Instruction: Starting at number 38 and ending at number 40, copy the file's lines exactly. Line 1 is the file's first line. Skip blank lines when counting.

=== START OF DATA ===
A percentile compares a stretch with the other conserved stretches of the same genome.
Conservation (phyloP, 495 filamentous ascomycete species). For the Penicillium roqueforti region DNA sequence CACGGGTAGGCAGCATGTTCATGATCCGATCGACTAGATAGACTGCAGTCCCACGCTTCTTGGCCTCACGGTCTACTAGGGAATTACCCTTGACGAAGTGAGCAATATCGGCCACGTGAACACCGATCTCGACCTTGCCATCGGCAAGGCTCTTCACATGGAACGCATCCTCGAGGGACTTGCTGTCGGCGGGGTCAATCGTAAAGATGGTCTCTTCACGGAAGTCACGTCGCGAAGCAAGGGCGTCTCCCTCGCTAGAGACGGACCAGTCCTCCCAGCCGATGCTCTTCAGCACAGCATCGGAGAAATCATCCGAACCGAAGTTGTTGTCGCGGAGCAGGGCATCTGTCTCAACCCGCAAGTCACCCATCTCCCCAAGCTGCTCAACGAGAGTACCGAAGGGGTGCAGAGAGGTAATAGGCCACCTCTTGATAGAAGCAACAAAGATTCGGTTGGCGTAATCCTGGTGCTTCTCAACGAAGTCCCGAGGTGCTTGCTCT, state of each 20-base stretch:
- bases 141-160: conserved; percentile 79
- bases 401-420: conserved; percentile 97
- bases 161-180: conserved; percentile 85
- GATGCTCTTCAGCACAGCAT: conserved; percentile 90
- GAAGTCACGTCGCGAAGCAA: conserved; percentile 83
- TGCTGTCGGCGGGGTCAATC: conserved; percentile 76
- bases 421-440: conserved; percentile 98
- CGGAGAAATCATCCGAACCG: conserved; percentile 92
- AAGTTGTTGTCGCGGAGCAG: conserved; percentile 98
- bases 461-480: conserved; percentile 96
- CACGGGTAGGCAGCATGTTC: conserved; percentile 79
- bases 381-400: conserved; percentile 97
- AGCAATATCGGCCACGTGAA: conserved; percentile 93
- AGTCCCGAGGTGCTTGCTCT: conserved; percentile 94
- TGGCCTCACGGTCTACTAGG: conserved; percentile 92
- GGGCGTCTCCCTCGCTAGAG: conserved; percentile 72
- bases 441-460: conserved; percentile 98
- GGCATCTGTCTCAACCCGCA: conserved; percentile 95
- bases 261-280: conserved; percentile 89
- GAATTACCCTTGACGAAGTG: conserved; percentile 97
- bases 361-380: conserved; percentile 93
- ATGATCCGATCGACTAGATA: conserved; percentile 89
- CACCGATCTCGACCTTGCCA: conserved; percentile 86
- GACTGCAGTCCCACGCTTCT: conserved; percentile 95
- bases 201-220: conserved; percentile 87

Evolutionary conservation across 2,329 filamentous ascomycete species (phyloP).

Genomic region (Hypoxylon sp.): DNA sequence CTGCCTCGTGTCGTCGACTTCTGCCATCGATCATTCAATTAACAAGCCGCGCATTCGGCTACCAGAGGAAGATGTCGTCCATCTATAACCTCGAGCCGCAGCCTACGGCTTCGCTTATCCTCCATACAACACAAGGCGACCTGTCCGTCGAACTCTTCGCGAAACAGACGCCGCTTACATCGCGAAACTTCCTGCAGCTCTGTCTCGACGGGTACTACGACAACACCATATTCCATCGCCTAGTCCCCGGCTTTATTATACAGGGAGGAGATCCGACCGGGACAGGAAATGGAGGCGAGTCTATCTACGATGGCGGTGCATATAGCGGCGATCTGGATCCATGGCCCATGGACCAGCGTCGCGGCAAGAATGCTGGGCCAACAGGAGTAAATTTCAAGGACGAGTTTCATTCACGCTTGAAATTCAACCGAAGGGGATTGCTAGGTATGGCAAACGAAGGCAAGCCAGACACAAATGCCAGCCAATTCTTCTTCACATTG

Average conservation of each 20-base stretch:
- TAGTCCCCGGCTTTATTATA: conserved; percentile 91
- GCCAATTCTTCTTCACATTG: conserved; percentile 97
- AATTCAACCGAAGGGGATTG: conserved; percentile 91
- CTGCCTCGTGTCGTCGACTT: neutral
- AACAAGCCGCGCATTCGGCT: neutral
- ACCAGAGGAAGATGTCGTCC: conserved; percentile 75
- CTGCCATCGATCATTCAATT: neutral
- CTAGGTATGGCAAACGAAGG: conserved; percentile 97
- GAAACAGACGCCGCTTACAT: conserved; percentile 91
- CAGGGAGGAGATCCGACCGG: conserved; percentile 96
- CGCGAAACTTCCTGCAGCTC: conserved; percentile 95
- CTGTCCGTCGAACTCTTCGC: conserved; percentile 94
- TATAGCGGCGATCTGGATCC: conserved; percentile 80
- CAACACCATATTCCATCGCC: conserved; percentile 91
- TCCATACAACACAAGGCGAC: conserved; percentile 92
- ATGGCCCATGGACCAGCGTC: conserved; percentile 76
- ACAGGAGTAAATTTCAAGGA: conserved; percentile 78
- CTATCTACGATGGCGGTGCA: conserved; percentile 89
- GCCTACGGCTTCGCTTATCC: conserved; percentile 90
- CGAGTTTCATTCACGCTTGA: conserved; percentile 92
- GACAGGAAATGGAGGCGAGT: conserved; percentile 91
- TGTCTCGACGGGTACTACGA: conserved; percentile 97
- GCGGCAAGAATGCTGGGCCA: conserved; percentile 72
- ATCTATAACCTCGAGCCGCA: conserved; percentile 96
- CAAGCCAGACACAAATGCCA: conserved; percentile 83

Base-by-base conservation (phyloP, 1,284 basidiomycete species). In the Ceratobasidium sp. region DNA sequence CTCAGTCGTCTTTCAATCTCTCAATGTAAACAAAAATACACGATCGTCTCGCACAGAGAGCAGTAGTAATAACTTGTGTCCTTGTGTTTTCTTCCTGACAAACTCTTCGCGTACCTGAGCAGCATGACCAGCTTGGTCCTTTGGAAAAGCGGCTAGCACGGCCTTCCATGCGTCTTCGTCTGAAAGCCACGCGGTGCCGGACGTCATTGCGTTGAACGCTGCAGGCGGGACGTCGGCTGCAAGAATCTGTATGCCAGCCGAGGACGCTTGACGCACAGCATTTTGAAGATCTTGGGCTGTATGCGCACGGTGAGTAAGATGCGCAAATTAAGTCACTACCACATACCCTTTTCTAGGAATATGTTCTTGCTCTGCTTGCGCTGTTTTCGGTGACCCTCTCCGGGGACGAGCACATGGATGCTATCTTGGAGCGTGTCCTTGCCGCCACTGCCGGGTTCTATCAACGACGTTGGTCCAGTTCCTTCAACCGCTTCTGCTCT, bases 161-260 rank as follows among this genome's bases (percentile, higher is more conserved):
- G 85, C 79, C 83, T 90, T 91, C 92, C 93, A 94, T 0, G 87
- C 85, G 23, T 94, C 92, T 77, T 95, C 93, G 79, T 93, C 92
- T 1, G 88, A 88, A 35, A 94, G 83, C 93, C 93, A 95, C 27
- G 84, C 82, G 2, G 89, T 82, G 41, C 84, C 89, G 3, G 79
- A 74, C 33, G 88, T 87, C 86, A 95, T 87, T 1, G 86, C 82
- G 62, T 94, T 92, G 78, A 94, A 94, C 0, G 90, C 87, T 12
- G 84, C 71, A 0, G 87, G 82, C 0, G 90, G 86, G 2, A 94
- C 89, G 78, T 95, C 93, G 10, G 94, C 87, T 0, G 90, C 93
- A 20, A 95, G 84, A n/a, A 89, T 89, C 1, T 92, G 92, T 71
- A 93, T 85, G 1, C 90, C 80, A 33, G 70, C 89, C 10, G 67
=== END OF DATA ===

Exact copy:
- CTAGGTATGGCAAACGAAGG: conserved; percentile 97
- GAAACAGACGCCGCTTACAT: conserved; percentile 91
- CAGGGAGGAGATCCGACCGG: conserved; percentile 96